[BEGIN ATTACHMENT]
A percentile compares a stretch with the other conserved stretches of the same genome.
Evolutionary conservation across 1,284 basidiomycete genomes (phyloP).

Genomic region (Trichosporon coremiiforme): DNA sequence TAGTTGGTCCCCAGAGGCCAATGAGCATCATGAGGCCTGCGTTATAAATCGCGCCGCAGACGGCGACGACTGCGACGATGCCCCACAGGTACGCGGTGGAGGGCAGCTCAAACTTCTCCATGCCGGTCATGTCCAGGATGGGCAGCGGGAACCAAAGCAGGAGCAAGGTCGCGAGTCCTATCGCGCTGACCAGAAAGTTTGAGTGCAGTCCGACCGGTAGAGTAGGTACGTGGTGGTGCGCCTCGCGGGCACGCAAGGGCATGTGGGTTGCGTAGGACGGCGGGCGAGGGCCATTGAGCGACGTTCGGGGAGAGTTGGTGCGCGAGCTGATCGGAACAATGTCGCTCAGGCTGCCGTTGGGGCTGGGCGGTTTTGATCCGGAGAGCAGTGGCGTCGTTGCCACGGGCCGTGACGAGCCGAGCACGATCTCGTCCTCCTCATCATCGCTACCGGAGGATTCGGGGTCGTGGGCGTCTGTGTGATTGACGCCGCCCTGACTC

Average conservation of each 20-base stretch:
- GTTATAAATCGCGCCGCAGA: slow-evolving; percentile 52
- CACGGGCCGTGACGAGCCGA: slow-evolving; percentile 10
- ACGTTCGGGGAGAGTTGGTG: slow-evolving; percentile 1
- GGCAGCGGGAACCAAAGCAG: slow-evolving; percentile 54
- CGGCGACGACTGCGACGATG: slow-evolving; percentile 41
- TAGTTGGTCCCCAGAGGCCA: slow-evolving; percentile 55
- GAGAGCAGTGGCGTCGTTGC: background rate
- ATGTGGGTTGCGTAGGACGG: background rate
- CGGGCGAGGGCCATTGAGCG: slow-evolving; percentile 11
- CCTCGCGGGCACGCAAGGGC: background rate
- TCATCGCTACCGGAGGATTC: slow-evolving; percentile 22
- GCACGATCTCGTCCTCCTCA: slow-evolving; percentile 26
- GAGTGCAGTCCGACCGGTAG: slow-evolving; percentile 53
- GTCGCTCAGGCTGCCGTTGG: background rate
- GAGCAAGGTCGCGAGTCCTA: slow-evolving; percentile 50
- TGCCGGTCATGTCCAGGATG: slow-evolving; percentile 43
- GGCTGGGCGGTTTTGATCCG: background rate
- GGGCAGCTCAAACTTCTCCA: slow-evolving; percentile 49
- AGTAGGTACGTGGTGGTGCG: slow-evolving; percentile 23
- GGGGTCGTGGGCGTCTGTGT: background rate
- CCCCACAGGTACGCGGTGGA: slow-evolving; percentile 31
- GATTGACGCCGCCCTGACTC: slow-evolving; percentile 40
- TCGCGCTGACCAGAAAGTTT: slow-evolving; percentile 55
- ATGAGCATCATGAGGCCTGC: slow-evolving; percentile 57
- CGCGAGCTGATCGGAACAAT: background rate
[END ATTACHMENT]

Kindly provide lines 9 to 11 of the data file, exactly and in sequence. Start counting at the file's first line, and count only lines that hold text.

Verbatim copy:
- CGGCGACGACTGCGACGATG: slow-evolving; percentile 41
- TAGTTGGTCCCCAGAGGCCA: slow-evolving; percentile 55
- GAGAGCAGTGGCGTCGTTGC: background rate